A number of methods have been explored or proposed to modify the ionosphere, including injection of chemical vapors and heating or charging via electromagnetic radiation or particle beams (such as ions, neutral particles, x-rays, MeV particles, and energetic electrons).27 It is important to note that many techniques to modify the upper atmosphere have been successfully demonstrated experimentally. Groundbased modification techniques employed by the FSU include vertical HF heating, oblique HF heating, microwave heating, and magnetospheric modification.28 Significant military applications of such operations include low frequency (LF) communication production, HF ducted communications, and creation of an artificial ionosphere (discussed in detail below). Moreover, developing countries also recognize the benefit of ionospheric modification: “in the early 1980’s, Brazil conducted an experiment to modify the ionosphere by chemical injection.
Nanotechnology also offers possibilities for creating simulated weather. A cloud, or several clouds, of microscopic computer particles, all communicating with each other and with a larger control system could provide tremendous capability. Interconnected, atmospherically buoyant, and having navigation capability in three dimensions, such clouds could be designed to have a wide-range of properties. They might exclusively block optical sensors or could adjust to become impermeable to other surveillance methods. They could also provide an atmospheric electrical potential difference, which otherwise might not exist, to achieve precisely aimed and timed lightning strikes. Even if power levels achieved were insufficient to be an effective strike weapon, the potential for psychological operations in many situations could be fantastic.
One major advantage of using simulated weather to achieve a desired effect is that unlike other approaches, it makes what are otherwise the results of deliberate actions appear to be the consequences of natural weather phenomena.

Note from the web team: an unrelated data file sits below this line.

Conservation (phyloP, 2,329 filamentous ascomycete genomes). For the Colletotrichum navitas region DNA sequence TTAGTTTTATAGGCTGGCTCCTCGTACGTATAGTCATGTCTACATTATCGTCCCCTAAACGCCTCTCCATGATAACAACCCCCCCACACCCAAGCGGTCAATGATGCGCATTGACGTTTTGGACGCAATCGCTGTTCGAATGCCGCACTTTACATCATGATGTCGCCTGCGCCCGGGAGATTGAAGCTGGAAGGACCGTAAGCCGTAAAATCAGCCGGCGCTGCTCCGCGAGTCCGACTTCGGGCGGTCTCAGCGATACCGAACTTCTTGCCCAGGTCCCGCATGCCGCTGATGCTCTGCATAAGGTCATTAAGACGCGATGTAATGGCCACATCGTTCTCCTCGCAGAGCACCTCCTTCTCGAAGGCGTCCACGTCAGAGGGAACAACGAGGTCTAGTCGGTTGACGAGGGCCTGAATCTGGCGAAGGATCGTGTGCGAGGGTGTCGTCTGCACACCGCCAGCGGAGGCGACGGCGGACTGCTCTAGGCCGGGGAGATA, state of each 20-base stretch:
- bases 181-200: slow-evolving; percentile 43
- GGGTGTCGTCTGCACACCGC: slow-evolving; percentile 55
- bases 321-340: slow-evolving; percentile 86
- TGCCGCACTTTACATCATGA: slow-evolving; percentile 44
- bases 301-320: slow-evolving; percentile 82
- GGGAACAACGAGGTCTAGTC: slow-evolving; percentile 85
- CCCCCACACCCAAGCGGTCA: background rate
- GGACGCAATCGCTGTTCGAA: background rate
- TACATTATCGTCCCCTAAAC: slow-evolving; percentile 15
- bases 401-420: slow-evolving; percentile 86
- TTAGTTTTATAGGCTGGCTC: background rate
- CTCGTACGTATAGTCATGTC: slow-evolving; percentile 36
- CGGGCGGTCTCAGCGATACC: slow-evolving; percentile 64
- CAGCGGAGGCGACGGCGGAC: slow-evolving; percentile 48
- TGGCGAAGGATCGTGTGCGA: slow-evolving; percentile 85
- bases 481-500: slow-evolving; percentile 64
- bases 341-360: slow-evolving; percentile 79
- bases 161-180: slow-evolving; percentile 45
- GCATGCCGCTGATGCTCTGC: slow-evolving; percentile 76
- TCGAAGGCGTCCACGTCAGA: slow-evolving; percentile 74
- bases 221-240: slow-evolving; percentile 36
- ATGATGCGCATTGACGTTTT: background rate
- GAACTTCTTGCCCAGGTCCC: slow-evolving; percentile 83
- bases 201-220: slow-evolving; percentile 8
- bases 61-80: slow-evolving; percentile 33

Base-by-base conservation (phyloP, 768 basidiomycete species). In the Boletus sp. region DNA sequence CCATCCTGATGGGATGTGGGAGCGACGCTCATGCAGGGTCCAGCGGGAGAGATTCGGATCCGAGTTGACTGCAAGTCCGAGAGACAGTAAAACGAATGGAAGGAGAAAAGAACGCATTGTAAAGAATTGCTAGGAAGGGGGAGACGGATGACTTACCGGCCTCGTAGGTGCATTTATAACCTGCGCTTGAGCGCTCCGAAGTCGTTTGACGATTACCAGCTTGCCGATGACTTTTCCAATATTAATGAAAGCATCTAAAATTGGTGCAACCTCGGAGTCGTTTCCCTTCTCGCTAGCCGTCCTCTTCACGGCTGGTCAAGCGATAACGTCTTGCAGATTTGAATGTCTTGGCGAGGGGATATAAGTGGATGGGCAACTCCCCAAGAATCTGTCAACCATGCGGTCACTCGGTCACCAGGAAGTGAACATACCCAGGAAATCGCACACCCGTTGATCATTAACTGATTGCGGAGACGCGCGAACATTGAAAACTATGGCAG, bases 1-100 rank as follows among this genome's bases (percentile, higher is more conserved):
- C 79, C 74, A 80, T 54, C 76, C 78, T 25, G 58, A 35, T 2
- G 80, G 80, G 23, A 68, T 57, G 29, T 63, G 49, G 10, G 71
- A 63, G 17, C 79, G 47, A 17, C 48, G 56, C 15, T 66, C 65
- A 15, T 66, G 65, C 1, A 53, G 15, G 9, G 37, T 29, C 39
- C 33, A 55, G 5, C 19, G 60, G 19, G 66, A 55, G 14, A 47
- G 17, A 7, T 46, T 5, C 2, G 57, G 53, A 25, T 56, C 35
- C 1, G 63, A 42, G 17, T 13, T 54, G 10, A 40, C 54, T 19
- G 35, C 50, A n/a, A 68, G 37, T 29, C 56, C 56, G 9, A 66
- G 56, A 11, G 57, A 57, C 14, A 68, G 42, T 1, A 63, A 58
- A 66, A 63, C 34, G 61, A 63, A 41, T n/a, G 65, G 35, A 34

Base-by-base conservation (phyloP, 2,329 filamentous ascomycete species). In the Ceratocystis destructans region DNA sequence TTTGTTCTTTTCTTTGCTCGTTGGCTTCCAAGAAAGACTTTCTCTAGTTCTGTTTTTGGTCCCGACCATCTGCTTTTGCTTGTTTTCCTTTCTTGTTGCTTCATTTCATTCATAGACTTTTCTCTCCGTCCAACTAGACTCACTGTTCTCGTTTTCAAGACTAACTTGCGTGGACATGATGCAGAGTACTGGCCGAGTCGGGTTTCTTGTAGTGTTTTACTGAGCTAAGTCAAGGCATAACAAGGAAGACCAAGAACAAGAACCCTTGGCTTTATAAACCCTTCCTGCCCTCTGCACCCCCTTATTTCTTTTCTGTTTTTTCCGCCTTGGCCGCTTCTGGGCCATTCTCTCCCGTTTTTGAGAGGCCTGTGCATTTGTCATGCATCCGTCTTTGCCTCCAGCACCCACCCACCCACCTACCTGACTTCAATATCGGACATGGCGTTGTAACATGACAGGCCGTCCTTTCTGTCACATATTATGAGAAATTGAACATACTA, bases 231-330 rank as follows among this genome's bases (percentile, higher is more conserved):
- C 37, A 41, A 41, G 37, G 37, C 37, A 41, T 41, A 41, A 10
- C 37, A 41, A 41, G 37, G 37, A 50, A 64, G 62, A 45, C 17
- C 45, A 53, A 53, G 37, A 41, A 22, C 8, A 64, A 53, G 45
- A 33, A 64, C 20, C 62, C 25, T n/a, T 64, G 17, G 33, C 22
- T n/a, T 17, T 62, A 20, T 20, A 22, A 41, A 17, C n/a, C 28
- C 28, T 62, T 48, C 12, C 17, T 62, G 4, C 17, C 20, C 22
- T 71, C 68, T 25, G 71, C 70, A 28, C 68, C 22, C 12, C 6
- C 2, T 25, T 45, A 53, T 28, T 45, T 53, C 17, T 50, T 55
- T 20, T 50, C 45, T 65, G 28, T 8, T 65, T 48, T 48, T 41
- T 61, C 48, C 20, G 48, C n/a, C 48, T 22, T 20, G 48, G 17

In the past week, independent weatherman ‘Dutchsinse’ shot several YouTube videos dissecting the typhoon system passing through the Philippines, believing it to be produced by weather manipulation, specifically microwave pulse technology.
Weather modification technology and geo-engineering would be a powerful weapon if deployed for strategic ends. If this is the case, what would be the geopolitical motive?
In August of 2013, while the situation in Syria was reaching a boiling point over false chemical weapons allegations, Secretary of Defense Chuck Hagel met with Filipino President Benigno Aquino to discuss the expansion of the U.S. military in the Philippines. The Obama administration had already been negotiating a deal to secure space for the US military to conduct military maneuvers at several locations in the area. This military deal was met with harsh backlash from the public as Defense Secretary Voltaire Gazmin of the Philippines was looking to finalize the deal:
“We’d want them near disaster-prone areas so they can help out if problems occur“.
The Philippines was a U.S. colony from 1898 to 1946 and had shut down the last U.S. base in 1991, through a Senate vote.
Filipino officials have stated that the United States has been attempting to procure an old airport to use as a drone base. The Daniel Romualdez Airport which has been completely destroyed in the aftermath Haiyan has been placed under control by military and police since last Monday.
Will the airport remain in U.S.control under the guise of humanitarian oversight?